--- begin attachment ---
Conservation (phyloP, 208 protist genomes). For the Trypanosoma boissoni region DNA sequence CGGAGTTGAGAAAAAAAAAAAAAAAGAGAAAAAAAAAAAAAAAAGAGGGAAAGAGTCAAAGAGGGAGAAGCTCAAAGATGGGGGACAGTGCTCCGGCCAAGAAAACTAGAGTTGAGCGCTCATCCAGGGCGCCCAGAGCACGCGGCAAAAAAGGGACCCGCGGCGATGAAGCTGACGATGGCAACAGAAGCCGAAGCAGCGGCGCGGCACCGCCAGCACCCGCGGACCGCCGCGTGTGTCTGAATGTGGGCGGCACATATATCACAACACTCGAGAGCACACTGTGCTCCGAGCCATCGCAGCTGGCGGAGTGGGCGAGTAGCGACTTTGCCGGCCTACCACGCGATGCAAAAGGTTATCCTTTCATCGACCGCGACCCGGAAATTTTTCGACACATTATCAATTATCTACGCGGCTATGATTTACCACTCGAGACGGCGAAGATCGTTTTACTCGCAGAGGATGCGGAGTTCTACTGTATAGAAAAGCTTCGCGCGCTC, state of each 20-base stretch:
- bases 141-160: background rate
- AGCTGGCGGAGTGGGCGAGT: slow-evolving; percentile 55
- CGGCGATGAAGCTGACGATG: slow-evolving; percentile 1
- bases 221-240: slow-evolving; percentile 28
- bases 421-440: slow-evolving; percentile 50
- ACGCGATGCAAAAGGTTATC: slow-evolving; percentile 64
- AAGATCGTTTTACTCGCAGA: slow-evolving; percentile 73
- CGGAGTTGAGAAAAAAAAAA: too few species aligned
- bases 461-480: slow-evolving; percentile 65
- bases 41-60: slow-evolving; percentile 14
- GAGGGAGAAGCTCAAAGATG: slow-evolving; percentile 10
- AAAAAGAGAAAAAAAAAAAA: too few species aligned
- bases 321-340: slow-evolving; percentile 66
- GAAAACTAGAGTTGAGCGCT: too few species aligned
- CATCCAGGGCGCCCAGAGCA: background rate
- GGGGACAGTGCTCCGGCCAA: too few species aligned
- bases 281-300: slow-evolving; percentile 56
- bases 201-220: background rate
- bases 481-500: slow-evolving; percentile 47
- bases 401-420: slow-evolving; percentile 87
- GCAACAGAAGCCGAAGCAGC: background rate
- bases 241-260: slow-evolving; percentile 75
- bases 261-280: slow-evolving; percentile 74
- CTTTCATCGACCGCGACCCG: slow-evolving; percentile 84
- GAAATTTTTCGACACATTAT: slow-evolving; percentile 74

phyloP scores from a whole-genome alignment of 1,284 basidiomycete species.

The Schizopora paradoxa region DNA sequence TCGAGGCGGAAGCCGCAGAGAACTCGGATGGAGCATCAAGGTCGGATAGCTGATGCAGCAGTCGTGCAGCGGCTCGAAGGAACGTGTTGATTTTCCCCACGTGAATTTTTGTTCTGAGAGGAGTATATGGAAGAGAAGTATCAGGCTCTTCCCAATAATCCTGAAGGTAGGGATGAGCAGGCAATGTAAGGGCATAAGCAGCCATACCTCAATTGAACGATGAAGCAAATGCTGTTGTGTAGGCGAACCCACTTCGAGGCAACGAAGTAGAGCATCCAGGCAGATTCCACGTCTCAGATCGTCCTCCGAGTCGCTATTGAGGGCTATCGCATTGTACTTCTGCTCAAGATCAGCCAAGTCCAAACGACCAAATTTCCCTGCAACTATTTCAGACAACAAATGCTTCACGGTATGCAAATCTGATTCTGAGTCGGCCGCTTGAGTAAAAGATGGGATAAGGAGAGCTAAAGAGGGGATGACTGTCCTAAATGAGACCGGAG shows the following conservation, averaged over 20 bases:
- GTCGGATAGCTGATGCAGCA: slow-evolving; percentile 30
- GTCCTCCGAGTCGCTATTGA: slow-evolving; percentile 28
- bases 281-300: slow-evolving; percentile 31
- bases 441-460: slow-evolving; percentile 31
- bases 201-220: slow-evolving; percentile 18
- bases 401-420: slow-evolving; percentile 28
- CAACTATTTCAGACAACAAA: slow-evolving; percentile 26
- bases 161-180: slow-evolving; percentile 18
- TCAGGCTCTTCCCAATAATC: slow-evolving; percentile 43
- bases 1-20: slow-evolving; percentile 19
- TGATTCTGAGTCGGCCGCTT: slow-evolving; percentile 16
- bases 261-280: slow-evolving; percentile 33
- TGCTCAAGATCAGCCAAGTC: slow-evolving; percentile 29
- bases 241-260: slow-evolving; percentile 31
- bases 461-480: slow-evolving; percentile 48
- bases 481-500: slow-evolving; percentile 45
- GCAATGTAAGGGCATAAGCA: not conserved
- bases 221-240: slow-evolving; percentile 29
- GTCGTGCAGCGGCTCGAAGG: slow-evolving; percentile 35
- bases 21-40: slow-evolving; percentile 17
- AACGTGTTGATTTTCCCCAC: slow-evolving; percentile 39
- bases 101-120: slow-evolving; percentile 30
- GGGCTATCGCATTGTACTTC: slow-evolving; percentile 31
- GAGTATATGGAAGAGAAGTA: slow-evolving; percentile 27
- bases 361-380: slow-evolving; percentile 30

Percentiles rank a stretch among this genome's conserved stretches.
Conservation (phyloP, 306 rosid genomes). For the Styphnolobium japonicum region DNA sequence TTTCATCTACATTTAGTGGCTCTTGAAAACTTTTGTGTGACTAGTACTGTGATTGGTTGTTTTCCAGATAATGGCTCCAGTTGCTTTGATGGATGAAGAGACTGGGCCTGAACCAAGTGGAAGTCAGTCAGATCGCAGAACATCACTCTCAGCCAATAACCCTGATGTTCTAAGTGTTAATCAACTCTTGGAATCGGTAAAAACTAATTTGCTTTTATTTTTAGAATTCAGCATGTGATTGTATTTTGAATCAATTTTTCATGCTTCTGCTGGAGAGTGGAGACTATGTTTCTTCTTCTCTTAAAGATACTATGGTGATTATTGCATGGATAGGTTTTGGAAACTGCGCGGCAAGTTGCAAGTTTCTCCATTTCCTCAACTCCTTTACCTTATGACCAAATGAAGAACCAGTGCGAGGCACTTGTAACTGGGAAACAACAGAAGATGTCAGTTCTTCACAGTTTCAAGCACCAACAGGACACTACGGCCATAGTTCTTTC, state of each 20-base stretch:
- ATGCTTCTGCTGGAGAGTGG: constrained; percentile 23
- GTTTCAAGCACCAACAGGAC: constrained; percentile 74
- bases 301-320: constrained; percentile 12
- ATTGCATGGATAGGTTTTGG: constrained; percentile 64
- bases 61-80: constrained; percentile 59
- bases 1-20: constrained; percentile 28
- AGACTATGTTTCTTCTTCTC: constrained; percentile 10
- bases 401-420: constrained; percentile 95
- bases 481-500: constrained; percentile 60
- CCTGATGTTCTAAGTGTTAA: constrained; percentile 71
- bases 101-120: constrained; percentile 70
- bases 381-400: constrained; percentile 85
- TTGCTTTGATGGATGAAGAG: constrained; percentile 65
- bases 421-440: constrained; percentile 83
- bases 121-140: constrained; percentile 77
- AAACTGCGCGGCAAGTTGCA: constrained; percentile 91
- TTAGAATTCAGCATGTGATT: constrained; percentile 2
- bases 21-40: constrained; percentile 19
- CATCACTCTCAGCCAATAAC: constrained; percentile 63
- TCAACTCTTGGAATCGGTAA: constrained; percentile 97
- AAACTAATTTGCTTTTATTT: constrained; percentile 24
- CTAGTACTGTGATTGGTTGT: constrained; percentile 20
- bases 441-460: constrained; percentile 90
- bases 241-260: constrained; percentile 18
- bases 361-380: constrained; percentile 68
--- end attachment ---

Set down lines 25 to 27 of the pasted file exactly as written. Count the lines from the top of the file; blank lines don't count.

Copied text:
- CTTTCATCGACCGCGACCCG: slow-evolving; percentile 84
- GAAATTTTTCGACACATTAT: slow-evolving; percentile 74

phyloP scores from a whole-genome alignment of 1,284 basidiomycete species.